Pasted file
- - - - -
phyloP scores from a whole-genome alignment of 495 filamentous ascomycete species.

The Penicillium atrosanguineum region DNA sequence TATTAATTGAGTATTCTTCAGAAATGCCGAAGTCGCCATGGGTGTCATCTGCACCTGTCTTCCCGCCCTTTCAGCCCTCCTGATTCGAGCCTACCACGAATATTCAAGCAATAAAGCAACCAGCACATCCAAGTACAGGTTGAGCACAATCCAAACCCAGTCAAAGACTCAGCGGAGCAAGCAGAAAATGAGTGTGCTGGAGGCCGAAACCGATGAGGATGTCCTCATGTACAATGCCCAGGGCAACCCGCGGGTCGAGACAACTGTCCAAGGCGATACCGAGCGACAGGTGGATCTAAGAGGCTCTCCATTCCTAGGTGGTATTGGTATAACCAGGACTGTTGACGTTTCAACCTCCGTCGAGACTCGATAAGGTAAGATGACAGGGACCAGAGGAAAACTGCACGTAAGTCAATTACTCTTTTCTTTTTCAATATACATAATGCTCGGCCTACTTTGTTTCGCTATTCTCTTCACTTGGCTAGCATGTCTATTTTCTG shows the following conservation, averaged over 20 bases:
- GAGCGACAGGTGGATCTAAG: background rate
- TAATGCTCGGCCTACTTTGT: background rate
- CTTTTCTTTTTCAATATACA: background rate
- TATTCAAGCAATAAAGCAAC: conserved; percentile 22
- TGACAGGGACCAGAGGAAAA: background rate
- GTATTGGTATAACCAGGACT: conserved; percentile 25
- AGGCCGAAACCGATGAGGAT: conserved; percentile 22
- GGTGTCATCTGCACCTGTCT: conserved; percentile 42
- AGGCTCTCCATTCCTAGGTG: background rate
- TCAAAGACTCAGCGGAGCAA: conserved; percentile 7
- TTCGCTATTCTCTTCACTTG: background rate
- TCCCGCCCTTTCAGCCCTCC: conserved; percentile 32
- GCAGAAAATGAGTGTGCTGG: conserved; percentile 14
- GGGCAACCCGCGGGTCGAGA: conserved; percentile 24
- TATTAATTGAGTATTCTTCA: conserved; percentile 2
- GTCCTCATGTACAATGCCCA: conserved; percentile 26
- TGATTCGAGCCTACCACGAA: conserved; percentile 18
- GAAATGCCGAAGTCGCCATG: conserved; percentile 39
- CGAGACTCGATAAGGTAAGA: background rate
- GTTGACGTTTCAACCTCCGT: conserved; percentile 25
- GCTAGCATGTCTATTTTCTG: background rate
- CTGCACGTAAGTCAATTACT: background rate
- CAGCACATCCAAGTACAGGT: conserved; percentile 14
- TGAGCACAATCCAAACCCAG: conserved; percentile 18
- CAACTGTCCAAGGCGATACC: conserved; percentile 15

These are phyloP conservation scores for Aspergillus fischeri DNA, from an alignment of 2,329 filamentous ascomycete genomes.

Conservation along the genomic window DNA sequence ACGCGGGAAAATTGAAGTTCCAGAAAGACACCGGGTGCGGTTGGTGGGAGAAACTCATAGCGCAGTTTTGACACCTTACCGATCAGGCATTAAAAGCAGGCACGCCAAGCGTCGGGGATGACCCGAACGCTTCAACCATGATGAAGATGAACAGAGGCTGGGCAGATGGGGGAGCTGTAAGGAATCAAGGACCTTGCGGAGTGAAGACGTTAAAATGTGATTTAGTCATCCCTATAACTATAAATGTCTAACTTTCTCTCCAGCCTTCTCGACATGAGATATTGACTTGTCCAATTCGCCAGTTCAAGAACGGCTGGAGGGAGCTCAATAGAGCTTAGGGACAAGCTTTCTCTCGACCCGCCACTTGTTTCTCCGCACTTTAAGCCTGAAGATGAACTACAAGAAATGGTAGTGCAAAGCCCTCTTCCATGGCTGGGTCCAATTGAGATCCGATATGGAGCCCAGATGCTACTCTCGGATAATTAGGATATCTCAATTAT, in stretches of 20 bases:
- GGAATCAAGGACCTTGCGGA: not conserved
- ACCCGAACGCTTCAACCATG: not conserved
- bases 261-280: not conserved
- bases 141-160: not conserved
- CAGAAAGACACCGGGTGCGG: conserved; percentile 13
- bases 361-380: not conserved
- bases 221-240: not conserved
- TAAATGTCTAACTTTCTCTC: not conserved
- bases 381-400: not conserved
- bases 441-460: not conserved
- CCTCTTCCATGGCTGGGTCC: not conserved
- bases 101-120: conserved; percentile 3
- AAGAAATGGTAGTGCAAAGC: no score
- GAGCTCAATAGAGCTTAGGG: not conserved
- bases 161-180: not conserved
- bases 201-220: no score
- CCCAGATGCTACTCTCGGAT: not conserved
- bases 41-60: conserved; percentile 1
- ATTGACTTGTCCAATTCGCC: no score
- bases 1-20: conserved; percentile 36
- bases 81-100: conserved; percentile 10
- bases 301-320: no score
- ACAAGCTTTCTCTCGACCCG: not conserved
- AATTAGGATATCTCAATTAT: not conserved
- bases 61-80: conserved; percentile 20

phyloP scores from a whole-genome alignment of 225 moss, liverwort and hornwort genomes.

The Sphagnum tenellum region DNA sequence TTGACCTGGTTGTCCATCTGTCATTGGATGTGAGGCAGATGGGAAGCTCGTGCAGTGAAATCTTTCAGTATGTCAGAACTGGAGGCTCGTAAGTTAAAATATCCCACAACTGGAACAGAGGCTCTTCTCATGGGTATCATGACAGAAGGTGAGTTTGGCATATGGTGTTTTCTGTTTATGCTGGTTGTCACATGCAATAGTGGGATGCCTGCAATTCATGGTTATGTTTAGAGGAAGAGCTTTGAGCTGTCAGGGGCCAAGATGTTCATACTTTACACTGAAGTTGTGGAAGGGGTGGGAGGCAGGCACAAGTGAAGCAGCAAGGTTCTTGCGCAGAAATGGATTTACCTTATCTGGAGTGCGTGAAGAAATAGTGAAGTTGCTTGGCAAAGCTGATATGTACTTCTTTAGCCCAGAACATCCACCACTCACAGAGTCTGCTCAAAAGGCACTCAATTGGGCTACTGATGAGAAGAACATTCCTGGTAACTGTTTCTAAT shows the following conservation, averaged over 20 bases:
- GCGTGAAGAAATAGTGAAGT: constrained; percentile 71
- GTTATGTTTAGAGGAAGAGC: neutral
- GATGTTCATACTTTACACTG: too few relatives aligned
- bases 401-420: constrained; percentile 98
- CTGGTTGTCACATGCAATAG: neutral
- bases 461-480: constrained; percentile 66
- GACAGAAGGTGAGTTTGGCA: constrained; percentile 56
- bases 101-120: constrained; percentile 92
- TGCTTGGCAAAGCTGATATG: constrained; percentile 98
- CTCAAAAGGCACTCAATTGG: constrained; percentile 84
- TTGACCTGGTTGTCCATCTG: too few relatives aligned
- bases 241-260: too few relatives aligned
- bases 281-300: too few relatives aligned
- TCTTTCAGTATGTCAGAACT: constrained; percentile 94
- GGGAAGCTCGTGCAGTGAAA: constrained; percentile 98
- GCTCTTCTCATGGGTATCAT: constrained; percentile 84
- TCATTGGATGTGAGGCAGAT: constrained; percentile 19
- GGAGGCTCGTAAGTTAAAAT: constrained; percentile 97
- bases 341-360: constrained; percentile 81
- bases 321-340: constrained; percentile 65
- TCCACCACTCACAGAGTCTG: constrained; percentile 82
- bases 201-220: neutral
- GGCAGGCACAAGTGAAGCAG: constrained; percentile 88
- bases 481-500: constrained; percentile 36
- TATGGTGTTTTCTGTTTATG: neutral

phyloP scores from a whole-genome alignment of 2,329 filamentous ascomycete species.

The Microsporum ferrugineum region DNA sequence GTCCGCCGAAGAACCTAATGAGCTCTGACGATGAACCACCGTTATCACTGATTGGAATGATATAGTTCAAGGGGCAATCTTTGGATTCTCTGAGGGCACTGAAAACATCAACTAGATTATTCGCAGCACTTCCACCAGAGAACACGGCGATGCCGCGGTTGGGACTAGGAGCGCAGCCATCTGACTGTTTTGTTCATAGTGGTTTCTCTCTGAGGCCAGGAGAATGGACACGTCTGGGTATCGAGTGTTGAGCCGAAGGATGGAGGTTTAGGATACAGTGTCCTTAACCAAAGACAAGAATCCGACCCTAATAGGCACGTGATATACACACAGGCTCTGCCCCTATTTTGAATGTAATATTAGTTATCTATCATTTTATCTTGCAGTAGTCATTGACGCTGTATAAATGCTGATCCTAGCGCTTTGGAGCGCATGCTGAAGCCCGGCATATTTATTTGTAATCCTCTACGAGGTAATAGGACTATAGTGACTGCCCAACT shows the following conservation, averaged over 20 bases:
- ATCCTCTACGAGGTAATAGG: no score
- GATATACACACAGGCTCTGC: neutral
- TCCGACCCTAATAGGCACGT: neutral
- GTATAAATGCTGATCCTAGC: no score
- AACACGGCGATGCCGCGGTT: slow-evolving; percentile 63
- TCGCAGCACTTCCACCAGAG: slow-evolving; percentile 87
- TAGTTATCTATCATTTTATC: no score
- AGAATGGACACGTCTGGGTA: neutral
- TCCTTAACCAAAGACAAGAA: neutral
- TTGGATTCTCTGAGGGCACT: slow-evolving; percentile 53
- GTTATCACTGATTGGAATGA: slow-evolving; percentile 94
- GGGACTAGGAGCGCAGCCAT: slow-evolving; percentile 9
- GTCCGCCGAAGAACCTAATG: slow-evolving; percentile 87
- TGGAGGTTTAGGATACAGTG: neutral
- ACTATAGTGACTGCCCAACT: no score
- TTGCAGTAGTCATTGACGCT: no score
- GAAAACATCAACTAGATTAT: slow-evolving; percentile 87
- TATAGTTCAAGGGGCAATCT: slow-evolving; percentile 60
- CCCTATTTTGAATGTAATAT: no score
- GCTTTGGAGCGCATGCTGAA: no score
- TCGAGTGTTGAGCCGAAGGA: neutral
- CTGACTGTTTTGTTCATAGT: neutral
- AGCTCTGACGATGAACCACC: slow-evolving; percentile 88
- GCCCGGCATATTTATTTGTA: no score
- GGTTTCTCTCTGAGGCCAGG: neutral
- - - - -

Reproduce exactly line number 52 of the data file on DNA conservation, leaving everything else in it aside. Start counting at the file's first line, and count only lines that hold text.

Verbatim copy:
- ACAAGCTTTCTCTCGACCCG: not conserved